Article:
When Real Sociedad build from the back, Zubimendi usually stays in central positions and behind the first pressing line. Differently to other defensive midfielders, he doesn’t usually step between the centre-backs to form a back-three, preferring to attract the attention of the rivals and generate spaces. If he’s left unmarked, he’s usually a safe option to build through the middle and has the quality to turn and move the ball forward.
Let’s see some examples of how he moves during the buildup phase. In this first picture, we can see Zubimendi staying behind the two rival strikers during the buildup. When both strikers try to press the centre-back, he passes the ball to Zubimendi, who’s free. He turns with a nice first touch and finds the run of the left-back with a good pass.
In this second example, one of the strikers in the rival front-two marks Zubimendi. Knowing it, Zubimendi approaches the ball and leaves the left centre-back free to start the attack from that side. The aim of Zubimendi’s movements isn’t always to get the ball but to drag rivals with him and open up spaces for his teammates to play from the back comfortably.
Once he’s behind the ball, Zubimendi actively tries to get the ball and is always an option to restart the attacks. Zubimendi’s main role in Real Sociedad’s attacks is to stay behind and provide safe passing lanes so his teammates don’t lose the ball. Zubimendi works very hard moving from side to side to be close to the ball and when the attacks reach a dead-end he’s there to take the ball and move it quickly to the other side.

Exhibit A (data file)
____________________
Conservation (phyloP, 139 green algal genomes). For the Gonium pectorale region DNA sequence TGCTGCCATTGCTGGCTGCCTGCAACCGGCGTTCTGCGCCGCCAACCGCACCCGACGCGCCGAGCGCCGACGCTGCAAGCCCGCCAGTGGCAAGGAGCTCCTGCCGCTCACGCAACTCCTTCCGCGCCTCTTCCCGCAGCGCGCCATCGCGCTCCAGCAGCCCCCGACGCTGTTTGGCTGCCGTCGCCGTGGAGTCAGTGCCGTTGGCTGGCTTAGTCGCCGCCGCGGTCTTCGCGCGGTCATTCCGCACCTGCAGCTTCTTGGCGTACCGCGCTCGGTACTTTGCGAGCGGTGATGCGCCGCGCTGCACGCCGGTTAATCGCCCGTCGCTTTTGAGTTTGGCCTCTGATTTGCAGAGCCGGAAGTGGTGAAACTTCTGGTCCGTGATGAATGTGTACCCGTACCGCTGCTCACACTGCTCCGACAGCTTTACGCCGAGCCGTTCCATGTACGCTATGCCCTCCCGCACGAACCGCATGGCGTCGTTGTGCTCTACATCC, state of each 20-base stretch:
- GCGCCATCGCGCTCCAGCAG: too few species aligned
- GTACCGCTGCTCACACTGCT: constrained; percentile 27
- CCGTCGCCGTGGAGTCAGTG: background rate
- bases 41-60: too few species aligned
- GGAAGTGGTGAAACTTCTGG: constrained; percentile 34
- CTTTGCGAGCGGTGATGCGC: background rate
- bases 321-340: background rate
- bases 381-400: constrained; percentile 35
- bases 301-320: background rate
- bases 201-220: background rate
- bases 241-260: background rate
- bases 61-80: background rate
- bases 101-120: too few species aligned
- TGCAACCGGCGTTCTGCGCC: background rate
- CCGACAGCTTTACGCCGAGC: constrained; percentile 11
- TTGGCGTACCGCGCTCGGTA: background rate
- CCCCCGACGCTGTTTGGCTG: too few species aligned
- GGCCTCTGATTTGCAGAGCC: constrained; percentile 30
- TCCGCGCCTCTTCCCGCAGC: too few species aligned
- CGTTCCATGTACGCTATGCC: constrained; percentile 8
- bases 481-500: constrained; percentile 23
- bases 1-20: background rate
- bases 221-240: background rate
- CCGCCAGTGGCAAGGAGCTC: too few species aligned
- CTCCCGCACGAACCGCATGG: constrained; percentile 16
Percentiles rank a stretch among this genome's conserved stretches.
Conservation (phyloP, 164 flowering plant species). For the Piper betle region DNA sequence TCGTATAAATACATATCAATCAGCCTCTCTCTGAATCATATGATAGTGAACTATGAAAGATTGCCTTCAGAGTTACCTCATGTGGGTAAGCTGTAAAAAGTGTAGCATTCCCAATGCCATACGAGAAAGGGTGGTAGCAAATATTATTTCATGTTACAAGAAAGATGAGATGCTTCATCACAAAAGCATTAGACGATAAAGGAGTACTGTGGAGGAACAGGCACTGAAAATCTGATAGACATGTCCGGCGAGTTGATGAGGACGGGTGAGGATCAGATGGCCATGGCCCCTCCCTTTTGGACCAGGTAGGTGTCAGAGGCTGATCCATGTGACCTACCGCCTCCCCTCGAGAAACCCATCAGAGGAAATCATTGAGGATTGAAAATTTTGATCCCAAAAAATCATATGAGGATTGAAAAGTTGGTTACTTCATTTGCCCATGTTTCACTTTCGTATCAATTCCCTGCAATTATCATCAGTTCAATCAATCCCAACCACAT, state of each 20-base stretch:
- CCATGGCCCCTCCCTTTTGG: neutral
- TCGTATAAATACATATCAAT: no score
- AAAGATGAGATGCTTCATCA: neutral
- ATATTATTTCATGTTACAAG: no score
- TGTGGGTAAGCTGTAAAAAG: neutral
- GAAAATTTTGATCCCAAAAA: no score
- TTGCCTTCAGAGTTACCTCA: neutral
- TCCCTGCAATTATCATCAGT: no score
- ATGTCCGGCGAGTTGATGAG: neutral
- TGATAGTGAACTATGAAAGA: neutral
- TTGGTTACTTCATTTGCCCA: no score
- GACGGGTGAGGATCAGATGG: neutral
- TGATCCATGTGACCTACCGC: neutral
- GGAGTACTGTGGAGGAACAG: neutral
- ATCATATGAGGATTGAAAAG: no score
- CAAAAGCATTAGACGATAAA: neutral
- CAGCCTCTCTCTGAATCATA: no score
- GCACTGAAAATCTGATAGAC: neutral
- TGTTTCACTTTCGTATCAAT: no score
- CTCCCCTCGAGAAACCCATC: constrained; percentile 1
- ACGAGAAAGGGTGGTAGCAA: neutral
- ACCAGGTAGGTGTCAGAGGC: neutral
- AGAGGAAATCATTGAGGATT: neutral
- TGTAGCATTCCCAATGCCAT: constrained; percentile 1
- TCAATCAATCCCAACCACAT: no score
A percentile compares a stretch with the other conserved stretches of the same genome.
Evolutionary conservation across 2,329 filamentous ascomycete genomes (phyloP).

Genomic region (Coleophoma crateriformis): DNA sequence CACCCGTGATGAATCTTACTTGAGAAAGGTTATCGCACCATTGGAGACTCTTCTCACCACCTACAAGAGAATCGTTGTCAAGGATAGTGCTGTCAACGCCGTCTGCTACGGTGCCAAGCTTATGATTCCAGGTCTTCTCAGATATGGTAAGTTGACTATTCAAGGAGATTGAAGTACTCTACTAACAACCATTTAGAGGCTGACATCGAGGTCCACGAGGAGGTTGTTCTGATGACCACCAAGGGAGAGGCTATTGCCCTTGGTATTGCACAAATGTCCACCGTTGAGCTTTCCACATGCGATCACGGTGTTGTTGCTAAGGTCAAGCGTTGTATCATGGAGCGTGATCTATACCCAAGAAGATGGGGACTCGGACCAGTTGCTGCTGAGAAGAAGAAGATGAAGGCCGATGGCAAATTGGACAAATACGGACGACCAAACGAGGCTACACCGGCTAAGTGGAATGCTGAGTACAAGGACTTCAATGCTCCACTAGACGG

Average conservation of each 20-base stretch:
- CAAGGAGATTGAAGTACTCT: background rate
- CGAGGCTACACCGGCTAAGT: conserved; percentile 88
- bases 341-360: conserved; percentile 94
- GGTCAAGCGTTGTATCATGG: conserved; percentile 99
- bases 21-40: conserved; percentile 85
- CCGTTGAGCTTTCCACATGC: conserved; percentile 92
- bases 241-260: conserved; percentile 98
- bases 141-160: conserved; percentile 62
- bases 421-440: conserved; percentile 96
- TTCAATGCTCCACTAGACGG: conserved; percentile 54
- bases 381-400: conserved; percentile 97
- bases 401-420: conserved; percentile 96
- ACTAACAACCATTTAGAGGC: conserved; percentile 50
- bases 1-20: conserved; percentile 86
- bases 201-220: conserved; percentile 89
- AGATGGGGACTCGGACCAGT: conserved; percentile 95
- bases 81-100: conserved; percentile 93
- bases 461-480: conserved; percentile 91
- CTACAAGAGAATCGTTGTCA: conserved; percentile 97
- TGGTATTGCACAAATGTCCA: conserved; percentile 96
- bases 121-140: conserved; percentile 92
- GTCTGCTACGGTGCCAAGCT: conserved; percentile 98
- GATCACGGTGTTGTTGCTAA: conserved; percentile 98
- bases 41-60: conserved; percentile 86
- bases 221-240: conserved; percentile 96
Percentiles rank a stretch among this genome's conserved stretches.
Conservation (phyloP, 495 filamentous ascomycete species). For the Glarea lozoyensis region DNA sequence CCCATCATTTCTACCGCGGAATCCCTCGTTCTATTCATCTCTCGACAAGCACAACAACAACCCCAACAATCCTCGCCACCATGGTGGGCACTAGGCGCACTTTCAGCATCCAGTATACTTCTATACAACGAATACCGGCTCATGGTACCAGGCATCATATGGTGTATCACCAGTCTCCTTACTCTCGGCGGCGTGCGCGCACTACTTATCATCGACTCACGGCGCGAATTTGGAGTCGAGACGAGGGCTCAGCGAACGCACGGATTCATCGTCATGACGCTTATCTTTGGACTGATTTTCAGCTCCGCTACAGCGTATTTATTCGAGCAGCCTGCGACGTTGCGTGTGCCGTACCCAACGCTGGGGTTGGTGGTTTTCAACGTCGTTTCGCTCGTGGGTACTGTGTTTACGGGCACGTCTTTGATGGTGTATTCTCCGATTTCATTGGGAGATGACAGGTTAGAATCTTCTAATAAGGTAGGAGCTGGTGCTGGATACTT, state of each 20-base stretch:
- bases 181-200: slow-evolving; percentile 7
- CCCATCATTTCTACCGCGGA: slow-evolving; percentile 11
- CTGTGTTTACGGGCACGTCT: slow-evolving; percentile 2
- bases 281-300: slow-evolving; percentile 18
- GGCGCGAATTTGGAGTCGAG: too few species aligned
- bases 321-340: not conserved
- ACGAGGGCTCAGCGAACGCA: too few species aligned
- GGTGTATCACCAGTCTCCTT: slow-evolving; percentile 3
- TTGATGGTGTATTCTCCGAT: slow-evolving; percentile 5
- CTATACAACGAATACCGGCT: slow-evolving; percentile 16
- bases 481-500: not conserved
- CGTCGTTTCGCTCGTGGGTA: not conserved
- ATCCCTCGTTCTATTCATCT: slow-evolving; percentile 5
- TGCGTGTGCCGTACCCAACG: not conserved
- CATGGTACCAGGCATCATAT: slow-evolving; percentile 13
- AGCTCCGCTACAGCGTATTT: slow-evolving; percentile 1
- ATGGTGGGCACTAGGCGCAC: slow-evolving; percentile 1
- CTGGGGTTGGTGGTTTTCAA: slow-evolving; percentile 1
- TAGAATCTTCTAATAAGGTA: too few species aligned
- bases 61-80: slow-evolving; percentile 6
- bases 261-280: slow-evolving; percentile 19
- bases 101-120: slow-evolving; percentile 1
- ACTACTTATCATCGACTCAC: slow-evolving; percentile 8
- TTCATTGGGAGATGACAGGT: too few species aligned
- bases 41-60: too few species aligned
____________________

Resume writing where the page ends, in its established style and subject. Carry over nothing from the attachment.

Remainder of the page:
He supports the ball possessor all over the pitch, not only when the ball is high up the pitch. In the picture below, we can see Zubimendi’s midfield partner Mikel Merino under heavy pressure from Getafe. Seeing that, Zubimendi moves close to his defensive line to distance himself from the Getafe midfield and when he receives the ball he quickly switches the attack to the right side. This role acts as a safety net for his more talented teammates, knowing that they will always have a passing option when under pressure.
He also supports his teammates closer to the wings, showing a very high work rate and running constantly from side to side. In the example below, Real Sociedad’s right-back receives under pressure and Zubimendi sprints to quickly offer a passing lane. In this play, he receives the ball and makes a long pass forward, but he also attracts the players who were pressing the right-back, so he has the option to play back and start again the buildup.